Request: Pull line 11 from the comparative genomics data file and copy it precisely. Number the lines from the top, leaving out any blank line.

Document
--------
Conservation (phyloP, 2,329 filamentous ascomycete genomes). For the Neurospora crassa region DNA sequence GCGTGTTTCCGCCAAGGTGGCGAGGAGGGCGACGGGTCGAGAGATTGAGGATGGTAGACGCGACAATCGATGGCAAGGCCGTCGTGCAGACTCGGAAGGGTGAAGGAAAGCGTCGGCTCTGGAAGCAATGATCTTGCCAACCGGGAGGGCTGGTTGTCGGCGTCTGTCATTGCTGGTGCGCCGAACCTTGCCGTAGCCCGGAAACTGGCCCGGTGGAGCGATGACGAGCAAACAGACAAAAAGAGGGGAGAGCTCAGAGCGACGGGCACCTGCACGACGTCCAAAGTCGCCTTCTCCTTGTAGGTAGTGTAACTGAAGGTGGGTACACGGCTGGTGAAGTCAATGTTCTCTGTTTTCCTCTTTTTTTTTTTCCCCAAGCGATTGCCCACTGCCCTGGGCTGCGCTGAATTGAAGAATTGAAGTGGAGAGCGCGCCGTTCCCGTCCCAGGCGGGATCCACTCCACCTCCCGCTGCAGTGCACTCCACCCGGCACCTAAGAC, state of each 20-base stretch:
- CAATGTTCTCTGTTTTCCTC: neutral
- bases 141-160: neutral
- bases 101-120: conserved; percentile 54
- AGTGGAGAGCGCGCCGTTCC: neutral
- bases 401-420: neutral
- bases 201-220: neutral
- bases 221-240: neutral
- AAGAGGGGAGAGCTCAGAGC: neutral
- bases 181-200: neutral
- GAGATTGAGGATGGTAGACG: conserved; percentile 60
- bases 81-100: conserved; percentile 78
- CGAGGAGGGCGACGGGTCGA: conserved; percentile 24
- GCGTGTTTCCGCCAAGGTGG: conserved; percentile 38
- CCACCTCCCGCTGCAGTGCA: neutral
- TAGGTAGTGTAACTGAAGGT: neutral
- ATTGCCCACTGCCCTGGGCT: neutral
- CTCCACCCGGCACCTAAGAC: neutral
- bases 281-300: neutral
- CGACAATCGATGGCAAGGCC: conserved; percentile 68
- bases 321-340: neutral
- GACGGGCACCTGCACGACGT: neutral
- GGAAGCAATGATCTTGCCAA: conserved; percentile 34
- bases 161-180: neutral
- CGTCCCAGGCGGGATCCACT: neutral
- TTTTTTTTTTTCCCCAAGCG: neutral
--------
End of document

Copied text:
- GAGATTGAGGATGGTAGACG: conserved; percentile 60